problem with variable and function

Chris Rebert clp2 at rebertia.com
Sun Mar 14 20:24:11 CET 2010


> On 3/14/10, Chris Rebert <clp2 at rebertia.com> wrote:
>> On Sun, Mar 14, 2010 at 10:26 AM, Alex Hall <mehgcap at gmail.com> wrote:
>>> Hi all,
>>> I have a file with a dictionary and a function. The dictionary holds
>>> the name of the function, and the function references the dictionary.
>>> If I put the dictionary first, the function is happy but the
>>> dictionary says the function is not defined. If I switch the two and
>>> put the function first, the function says the dictionary does not
>>> exist. Does anyone have an idea as to how I can make both of them
>>> happy?
>> <snip>
>>> Reverse it, though:
>>>
>>> def myFunc():
>>>  myOtherVar=myVar
>>>
>>> myVar={
>>>  1:myFunc
>>> }
>>>
>>> and the function myFunc does not see the dictionary.
>>
>> Please be more specific in what you mean by it not "seeing" the
>> dictionary, because the "reversed" approach *should* work:
>>
>> $ python
>> Python 2.6.4 (r264:75706, Feb 25 2010, 01:21:39)
>> [GCC 4.2.1 (Apple Inc. build 5646) (dot 1)] on darwin
>> Type "help", "copyright", "credits" or "license" for more information.
>>>>> def foo():
>> ...     bar = baz
>> ...     print bar
>> ...
>>>>> baz = {1:foo}
>>>>> foo()
>> {1: <function foo at 0x37b870>}

On Sun, Mar 14, 2010 at 11:12 AM, Alex Hall <mehgcap at gmail.com> wrote:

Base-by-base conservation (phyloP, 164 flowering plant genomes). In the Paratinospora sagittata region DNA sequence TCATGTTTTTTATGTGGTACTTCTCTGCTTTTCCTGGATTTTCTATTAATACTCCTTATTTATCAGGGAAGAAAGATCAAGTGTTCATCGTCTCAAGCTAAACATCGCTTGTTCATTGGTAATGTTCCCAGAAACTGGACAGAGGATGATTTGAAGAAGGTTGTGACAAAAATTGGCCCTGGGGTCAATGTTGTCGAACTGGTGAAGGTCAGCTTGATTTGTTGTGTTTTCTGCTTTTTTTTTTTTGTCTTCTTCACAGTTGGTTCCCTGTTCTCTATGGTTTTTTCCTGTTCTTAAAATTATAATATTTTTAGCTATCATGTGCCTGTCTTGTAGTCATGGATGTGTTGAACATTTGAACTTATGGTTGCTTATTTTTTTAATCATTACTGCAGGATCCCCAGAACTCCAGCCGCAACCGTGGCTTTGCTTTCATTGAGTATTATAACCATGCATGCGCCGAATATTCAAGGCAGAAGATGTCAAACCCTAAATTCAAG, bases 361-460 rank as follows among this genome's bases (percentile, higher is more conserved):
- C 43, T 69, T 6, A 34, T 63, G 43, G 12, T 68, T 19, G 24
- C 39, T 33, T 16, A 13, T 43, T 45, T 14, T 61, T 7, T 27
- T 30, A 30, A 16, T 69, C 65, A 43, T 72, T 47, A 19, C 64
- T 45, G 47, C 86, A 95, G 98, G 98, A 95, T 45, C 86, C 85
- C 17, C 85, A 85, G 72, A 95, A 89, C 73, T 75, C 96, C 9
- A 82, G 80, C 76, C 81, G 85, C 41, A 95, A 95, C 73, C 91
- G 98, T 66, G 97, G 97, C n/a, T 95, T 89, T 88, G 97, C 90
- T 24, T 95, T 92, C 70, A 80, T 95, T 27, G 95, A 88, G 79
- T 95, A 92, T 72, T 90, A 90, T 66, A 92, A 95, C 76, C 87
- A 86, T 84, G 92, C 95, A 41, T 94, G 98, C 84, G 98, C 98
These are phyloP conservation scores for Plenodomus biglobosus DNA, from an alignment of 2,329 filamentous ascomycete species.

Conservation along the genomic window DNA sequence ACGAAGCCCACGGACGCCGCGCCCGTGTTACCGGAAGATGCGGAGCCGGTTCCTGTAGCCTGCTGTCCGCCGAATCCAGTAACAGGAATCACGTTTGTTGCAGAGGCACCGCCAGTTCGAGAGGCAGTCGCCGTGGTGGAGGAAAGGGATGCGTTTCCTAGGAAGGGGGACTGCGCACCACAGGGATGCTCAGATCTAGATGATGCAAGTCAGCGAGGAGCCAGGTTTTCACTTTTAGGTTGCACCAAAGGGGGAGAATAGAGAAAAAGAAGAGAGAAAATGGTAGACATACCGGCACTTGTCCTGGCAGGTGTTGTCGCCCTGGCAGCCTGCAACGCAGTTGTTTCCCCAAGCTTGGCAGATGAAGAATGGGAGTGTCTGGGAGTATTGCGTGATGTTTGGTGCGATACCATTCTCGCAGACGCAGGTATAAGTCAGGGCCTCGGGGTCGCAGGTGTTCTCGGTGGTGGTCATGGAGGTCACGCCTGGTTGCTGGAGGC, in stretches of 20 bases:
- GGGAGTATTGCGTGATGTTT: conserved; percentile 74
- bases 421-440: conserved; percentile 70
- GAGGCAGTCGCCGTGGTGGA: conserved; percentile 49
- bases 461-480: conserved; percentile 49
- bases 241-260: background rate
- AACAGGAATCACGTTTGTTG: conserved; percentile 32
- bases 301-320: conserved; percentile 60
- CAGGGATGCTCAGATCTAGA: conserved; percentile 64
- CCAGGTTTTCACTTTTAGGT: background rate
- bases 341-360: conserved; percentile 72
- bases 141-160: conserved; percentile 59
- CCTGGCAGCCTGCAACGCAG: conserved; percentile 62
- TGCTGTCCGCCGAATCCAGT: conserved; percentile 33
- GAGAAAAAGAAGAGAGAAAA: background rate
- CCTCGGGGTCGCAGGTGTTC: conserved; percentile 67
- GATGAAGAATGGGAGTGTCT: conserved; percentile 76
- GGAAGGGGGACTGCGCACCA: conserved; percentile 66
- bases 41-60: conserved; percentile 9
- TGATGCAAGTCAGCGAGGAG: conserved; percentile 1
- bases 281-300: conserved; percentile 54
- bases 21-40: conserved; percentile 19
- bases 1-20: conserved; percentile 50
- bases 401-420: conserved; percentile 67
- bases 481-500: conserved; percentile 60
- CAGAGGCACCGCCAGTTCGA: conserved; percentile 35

> Below is pasted the function which is looking for the "funcs"
> dictionary, as well as the dictionary. They appear in my py file in
> this order, yet I get an error in nextMode() that "global name 'funcs'
> is not defined". Oddly, the keys dictionary works fine; it is defined
> above the nextMode function.

Please include the full exception Traceback.
Also, please don't top-post in the future.

> def nextMode():
>  global HOTKEYS
>  global HOTKEY_ACTIONS
>  global mode

You don't need a `global` declaration unless your function needs to
rebind the global variable in question.
So you can remove the next 4 global declarations; they're unnecessary.

>  global modes
>  global modeNum
>  global modeNames
>  global funcs
>  #mode=mode+1
>  #check to make sure the newly selected mode is enabled
>  tmp=0
>  while(tmp<modeNum):
>  mode=(mode+1)%modeNum
>  if(sys.modules[modeNames[mode]].enabled=='True'):
>   break #break on the first enabled mode we find
>  #end if
>  tmp+=1
>  #end while
>  HOTKEYS=keys[mode]
>  HOTKEY_ACTIONS=funcs[mode]
>  registerHotkeys()
>  speak("Now in "+str(modes[mode])+" mode.")
> #end def
>
> #we now have the default mode to be used, but what if it is disabled?
> if(sys.modules[modeNames[mode]].enabled=='False'):
>  nextMode()

How is this call supposed to work when `funcs` (which nextMode() uses)
hasn't been defined yet?!

Cheers,
Chris
--
http://blog.rebertia.com



More information about the Python-list mailing list